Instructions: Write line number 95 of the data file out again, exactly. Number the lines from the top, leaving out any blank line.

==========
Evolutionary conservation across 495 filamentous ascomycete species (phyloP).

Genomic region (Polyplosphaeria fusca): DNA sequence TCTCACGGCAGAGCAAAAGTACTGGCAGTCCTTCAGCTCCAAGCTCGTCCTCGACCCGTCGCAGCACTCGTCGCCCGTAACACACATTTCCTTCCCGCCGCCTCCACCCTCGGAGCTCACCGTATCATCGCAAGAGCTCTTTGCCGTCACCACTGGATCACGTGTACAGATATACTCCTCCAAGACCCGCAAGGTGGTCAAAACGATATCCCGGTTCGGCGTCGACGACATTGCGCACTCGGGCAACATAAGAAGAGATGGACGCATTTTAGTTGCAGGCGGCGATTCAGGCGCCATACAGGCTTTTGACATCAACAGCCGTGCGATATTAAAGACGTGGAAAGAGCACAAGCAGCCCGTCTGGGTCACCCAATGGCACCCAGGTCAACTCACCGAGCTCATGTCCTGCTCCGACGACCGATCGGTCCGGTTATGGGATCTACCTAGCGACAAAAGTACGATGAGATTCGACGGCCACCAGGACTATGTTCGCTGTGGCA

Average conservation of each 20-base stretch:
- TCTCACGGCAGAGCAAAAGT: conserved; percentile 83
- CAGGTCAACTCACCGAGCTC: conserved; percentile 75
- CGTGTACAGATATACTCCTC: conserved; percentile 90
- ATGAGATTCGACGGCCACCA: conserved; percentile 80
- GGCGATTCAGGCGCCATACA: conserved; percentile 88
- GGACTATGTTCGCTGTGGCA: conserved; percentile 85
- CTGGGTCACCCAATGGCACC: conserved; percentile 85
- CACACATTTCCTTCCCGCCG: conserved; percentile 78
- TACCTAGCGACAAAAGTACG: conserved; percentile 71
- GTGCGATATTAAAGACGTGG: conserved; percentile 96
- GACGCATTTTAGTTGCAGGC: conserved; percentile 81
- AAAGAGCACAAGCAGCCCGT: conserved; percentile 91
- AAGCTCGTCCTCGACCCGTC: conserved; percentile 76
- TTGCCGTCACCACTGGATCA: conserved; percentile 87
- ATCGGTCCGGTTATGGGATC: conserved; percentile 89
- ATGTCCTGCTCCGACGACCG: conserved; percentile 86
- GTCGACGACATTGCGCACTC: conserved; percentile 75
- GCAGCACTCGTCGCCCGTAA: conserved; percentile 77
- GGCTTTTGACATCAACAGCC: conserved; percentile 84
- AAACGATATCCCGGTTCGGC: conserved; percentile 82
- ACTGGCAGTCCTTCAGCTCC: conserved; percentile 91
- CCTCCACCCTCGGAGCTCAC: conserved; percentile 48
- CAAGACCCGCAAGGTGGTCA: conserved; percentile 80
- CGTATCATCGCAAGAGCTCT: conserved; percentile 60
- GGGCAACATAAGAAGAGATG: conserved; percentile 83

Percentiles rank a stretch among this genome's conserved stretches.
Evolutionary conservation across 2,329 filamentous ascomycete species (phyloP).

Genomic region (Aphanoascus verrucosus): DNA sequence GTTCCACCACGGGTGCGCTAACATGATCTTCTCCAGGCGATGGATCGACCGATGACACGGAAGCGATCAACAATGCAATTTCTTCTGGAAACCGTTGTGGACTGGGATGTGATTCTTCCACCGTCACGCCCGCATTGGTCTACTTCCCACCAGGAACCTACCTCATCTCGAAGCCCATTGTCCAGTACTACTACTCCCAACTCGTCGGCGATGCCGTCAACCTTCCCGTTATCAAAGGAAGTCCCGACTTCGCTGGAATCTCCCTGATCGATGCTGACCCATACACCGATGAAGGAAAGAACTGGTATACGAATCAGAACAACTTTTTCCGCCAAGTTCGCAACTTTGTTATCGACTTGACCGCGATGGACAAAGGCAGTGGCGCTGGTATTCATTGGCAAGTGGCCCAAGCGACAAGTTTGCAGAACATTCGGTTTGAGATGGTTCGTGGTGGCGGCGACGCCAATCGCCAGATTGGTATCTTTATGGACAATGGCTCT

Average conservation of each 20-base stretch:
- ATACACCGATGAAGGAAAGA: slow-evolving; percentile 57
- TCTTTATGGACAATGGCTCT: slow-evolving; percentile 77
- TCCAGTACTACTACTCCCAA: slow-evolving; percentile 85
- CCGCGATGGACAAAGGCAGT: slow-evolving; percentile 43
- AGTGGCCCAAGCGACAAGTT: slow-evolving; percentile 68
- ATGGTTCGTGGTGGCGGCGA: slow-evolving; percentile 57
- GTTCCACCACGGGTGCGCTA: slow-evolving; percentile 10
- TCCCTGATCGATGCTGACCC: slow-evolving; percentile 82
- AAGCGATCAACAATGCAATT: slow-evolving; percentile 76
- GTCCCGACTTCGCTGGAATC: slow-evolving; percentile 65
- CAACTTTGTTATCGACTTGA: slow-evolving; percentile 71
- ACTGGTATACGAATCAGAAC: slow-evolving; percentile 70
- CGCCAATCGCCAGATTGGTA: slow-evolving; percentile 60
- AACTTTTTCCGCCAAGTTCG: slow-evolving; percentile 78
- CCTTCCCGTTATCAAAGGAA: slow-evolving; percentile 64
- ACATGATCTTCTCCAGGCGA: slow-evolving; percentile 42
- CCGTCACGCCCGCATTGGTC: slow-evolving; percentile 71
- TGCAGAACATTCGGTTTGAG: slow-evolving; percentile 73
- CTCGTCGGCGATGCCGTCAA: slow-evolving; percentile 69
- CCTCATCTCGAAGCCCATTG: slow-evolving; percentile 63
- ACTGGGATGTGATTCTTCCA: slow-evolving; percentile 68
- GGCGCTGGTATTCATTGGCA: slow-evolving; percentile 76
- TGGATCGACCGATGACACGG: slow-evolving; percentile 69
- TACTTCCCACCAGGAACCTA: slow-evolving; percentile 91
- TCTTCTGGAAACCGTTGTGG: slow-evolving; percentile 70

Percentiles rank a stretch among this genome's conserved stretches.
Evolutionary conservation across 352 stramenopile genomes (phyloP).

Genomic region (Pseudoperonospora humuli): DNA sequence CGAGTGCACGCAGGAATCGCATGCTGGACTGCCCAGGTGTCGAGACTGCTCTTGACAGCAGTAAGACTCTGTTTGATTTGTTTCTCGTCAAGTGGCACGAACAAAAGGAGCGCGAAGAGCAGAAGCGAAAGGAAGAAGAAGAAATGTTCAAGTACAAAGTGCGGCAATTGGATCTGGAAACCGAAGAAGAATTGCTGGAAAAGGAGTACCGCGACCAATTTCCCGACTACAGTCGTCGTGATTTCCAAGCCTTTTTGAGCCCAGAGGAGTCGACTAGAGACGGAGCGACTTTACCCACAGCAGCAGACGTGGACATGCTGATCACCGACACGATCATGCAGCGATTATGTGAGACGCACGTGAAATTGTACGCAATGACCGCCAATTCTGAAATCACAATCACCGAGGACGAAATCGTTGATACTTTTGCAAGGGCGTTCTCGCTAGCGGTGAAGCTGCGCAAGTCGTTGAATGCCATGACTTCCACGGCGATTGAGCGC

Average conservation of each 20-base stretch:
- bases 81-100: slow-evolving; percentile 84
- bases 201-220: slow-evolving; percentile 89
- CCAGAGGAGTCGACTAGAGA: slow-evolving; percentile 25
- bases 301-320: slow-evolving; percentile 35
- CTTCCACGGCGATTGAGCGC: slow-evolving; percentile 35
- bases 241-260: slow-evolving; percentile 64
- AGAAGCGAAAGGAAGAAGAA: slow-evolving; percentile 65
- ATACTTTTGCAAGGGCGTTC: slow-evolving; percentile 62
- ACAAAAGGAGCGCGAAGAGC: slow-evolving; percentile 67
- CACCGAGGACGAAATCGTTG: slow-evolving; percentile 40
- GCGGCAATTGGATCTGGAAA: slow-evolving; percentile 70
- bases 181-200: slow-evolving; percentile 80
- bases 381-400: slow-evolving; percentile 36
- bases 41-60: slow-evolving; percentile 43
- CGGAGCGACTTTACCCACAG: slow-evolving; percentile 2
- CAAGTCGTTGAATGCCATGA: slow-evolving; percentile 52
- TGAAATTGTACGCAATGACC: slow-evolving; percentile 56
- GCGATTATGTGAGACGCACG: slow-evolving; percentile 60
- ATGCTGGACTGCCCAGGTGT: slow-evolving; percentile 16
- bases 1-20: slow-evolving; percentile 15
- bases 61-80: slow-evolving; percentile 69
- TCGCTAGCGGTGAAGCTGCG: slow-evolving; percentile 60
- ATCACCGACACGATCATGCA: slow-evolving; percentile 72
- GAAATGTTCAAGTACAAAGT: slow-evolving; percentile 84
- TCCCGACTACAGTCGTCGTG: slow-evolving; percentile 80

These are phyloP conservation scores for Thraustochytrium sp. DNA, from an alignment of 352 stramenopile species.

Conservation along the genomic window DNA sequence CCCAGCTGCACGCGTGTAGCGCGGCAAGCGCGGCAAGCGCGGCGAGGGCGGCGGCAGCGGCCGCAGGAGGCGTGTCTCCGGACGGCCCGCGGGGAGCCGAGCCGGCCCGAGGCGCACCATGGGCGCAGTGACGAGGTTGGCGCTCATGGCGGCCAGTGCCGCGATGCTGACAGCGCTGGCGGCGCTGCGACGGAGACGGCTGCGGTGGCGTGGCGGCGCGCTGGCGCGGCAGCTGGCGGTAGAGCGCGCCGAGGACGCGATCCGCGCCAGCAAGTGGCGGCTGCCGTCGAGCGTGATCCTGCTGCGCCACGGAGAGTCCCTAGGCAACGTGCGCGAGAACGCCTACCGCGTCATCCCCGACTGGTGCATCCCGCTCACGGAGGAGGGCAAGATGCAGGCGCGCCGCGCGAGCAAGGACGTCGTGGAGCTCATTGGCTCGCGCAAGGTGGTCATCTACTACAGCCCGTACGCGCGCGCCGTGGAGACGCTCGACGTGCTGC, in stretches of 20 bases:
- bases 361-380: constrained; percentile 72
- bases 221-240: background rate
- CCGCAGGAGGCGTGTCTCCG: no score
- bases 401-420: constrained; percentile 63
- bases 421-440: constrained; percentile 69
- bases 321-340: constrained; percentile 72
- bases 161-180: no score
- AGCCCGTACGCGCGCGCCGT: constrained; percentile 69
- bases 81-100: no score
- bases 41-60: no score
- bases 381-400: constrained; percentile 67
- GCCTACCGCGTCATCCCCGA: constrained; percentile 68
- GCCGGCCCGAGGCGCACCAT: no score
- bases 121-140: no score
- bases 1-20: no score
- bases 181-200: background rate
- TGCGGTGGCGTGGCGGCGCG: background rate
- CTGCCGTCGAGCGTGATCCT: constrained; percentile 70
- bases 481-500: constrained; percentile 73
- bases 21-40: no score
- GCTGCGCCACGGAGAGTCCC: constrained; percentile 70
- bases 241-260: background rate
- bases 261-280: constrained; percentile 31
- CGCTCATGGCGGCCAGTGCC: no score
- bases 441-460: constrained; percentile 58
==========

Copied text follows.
- bases 161-180: no score